Diet and cancer: A dysfunction of the brain

Maria Abramova, Ram B. Singh, Sergey Chibisov, Germaine Cornelissen, Toru Takahashi, Vaishali Singh, Dominik Pella

Research output: Chapter in Book/Report/Conference proceedingChapter

1 Scopus citations

Abstract

Western diet, mental stress, and sleep disruption are important risk factors of obesity and carcinogenesis which result due to oxidative stress and inflammation. Diet and lifestyle factors also cause plasticity of the suprachiasmatic nucleus, circadian clock, cortex, hypothalamus, and other parts of the brain, resulting in adverse effects on physiology and metabolism, which may predispose to risk factors that predispose carcinogenesis. In previous studies, shift work has been linked to higher risk of chronic diseases, including certain types of cancers. Exposure to light at night suppresses the physiologic production of melatonin, a hormone that has antiproliferative effects on intestinal cancers which may worsen when functional foods are deficient in the diet. Epidemiological studies indicate that night shift work as well as mental stress may independently influence the function of the endocrine system, gastrointestinal system, and metabolism and circadian brain function. Sleep disruption enhances cortisol secretion and ghrelin release from the stomach and decreases melatonin and leptin which interfere with functioning of beta cells of the pancreas as well as other body systems. Apart from biological dysfunctions, behavioral changes (increased intake of refined carbohydrates, ω-6 fats and trans fats in the setting of lower intake of functional foods, low intake of ω-3 fats and flavonoids, physical inactivity, excess of tobacco use and alcoholism) may be common among night shift workers as well as among patients with psychosocial stress. Epidemiological studies indicate that sleep disruption may be associated with obesity and other chronic diseases, including cancers. Since electric light at night has adverse effects among night shift workers compared to day shift workers, it has been proposed that a portion of the high and rising risk of breast and prostate cancer worldwide may be because of night shift work in the setting of lower intake of functional foods. Suppression of nocturnal melatonin by exposure to light at night results in lack of protection by melatonin on cancer cell receptor sites which allows the uptake of linoleic acid (LA), which in turn enhances the growth of cancer cells. Melatonin is a protective, oncostatic hormone and potential antioxidant having evolved in all plants and animals over the millennia. Rotating night shift at least three nights per month for 15 or more years may increase the risk of colorectal cancer and other cancers.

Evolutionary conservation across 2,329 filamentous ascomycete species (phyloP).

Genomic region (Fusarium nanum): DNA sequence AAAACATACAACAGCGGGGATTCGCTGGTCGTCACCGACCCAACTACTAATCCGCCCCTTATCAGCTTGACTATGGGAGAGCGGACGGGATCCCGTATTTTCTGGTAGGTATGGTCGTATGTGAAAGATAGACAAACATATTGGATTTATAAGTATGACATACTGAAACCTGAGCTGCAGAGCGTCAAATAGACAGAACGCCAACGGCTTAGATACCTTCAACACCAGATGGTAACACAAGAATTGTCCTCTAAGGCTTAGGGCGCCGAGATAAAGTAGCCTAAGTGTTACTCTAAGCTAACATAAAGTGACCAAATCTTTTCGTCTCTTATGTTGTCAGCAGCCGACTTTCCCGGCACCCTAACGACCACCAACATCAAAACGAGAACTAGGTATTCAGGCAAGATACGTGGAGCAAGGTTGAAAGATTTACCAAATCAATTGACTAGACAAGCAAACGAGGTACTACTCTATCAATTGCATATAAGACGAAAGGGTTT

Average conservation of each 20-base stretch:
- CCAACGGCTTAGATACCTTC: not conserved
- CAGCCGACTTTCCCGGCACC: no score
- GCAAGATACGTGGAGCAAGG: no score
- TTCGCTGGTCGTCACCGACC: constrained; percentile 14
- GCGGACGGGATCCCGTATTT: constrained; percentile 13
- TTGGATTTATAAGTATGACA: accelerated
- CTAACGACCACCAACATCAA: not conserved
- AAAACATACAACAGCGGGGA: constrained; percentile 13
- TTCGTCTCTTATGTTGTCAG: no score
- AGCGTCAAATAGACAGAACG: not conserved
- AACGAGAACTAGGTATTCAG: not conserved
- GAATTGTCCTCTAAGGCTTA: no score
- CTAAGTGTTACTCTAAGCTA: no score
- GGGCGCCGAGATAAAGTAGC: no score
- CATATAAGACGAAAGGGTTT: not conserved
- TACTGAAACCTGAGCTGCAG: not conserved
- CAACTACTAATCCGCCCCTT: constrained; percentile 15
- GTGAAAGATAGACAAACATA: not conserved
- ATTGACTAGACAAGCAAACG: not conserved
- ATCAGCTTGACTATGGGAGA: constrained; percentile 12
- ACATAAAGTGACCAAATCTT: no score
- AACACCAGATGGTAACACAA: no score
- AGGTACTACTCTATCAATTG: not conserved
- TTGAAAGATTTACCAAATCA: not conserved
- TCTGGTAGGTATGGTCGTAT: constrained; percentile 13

Original languageEnglish (US)
Title of host publicationThe Role of Functional Food Security in Global Health
PublisherElsevier
Pages525-540
Number of pages16
ISBN (Electronic)9780128131480
ISBN (Print)9780128131497
DOIs
StatePublished - Jan 1 2018

Keywords

  • Diet
  • Functional foods
  • Light at night
  • Melatonin
  • Night shift
  • Nutrient

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  • Cite this

    Abramova, M., Singh, R. B., Chibisov, S., Cornelissen, G., Takahashi, T., Singh, V., & Pella, D. (2018). Diet and cancer: A dysfunction of the brain. In The Role of Functional Food Security in Global Health (pp. 525-540). Elsevier. https://doi.org/10.1016/B978-0-12-813148-0.00031-1